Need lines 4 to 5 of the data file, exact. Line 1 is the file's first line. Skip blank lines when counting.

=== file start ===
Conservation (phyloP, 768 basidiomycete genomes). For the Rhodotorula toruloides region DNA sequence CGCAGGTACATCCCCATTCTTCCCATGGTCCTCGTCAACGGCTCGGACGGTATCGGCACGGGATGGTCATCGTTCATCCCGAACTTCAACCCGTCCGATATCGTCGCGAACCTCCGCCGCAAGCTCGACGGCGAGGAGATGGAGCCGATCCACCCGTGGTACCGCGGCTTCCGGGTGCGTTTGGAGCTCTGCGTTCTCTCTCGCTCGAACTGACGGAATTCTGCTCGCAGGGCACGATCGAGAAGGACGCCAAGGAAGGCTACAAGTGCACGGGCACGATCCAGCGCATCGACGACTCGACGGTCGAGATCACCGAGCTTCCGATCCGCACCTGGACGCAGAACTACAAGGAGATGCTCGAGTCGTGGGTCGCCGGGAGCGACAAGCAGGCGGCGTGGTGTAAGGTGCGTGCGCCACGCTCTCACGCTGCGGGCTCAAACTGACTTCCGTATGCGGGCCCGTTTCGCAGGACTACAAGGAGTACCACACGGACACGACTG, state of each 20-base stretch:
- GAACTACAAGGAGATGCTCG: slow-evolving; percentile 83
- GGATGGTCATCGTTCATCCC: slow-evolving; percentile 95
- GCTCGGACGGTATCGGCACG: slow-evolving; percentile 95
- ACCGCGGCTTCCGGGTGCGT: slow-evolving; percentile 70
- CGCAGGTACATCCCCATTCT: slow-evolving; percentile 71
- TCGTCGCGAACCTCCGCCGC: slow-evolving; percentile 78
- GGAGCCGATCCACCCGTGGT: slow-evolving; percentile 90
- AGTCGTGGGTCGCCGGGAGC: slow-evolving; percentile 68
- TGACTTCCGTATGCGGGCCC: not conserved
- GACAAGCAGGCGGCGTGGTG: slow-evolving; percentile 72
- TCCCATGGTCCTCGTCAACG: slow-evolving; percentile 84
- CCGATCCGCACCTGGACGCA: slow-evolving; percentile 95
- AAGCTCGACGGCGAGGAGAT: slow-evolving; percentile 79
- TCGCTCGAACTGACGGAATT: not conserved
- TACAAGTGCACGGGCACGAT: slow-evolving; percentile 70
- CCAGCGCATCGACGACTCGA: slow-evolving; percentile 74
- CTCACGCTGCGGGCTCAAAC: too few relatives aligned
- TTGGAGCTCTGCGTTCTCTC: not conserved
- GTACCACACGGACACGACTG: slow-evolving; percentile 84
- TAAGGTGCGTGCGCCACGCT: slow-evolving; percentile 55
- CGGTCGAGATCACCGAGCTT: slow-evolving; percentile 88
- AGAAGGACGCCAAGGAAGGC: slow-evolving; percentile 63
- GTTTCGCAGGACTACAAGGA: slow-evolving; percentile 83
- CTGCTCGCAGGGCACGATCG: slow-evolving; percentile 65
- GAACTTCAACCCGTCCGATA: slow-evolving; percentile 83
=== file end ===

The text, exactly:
- GCTCGGACGGTATCGGCACG: slow-evolving; percentile 95
- ACCGCGGCTTCCGGGTGCGT: slow-evolving; percentile 70